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‘Economy Class Syndrome’ Cited in 25 Deaths

From Reuters

Japan’s first survey of “economy class syndrome” found Thursday that 25 passengers have died of the condition at Tokyo’s Narita airport in the last eight years, a figure likely to put pressure on airlines to tackle the issue.

According to the study by a clinic at Narita airport, 100 to 150 passengers arriving in Tokyo on long-distance flights are treated each year for the problem, believed to be caused by immobility and cramped seating on long flights.

Of the passengers treated for the condition each year, 50 to 60 cases were regarded as serious, said Dr. Toshiro Makino, head of the New Tokyo International Airport Clinic.

The long hours in cramped conditions are believed to cause deep-vein thrombosis, or formation of blood clots, and it can be fatal if the clots circulate into the heart or the lungs.

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The syndrome hit the headlines in October after a 28-year-old British bride-to-be collapsed and died at the end of a 20-hour flight home from Australia, where she had watched the Sydney Olympic Games.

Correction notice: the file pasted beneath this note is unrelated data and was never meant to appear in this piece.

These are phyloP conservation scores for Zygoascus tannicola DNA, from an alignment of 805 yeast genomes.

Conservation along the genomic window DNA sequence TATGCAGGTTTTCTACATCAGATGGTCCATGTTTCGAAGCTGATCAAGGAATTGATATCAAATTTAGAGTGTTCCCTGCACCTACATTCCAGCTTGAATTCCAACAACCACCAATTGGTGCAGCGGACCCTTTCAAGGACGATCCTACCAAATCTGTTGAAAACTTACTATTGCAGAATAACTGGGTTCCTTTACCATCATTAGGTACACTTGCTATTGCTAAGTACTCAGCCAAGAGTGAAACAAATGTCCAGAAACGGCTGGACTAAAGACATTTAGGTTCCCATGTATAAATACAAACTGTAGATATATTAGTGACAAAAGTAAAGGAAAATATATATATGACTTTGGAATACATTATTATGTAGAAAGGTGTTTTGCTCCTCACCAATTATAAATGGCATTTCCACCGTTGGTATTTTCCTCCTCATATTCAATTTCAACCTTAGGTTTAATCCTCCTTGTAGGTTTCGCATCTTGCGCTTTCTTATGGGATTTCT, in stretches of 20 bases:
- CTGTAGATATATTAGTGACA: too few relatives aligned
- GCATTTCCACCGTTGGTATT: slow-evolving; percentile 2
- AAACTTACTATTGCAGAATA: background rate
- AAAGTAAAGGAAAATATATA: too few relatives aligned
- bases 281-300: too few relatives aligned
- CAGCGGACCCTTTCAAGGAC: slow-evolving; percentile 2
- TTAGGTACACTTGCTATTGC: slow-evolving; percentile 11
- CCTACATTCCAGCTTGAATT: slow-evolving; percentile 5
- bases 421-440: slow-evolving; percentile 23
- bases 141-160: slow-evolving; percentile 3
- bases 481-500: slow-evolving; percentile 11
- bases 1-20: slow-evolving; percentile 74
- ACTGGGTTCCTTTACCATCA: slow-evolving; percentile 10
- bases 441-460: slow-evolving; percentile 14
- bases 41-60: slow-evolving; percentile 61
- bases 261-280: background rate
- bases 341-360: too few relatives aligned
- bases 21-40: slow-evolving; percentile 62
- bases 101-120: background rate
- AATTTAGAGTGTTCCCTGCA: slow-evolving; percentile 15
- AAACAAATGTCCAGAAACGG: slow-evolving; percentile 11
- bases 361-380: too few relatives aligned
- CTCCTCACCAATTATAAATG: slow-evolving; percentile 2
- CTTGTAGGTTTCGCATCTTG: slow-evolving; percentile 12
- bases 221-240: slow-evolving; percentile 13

Her death prompted a British parliamentary committee to issue a report urging airlines to warn passengers of the risks of developing the potentially fatal blood clots.

Although researchers differ on whether long flights increase the risks of blood clots forming, Makino said passengers, whether in economy or first-class, should take precautionary measures such as drinking water to prevent dehydration--one cause of blood clots.

Makino said the 25 deaths reported since 1992 were not limited to economy-class passengers. One was a U.S. airline pilot who collapsed in the cockpit after arriving in Tokyo.

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Many of those who suffered serious cases were overweight passengers and the elderly, he said. The average age of those who died was 64, but one was just 46.

Japan Airlines, Japan’s largest carrier, said it had posted on its Web site precautionary steps passengers should take, such as stretching their legs and drinking plenty of water. But it has no plans to increase the leg room of its seats.


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